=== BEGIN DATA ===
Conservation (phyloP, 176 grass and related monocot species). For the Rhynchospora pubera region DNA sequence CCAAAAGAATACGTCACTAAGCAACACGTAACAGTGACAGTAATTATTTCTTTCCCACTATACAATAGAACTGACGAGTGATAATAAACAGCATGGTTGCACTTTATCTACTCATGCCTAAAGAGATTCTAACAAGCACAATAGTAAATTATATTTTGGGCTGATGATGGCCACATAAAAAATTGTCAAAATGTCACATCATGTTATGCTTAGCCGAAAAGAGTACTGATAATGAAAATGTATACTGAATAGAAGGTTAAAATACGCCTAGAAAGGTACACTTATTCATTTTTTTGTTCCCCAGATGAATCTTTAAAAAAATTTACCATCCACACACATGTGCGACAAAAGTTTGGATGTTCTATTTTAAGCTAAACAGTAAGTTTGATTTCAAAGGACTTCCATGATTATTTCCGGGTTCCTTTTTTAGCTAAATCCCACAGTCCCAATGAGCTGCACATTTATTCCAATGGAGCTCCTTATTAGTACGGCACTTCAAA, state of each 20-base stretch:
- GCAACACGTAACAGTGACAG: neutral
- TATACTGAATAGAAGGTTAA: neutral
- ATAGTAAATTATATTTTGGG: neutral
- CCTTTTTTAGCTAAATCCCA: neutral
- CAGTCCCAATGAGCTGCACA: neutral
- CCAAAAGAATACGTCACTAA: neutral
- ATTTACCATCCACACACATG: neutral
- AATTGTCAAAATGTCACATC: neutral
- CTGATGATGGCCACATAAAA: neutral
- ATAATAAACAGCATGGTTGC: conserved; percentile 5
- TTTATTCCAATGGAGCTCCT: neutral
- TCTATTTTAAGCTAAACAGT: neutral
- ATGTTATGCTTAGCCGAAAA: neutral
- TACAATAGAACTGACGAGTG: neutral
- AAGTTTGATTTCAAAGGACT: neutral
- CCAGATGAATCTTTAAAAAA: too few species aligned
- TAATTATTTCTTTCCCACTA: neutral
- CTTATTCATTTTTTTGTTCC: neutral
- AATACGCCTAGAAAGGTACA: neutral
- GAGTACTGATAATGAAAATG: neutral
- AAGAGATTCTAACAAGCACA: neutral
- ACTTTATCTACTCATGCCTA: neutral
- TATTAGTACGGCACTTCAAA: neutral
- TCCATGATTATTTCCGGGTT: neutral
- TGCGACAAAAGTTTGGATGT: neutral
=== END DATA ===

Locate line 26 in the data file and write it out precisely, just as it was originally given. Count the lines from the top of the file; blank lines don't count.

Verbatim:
- TGCGACAAAAGTTTGGATGT: neutral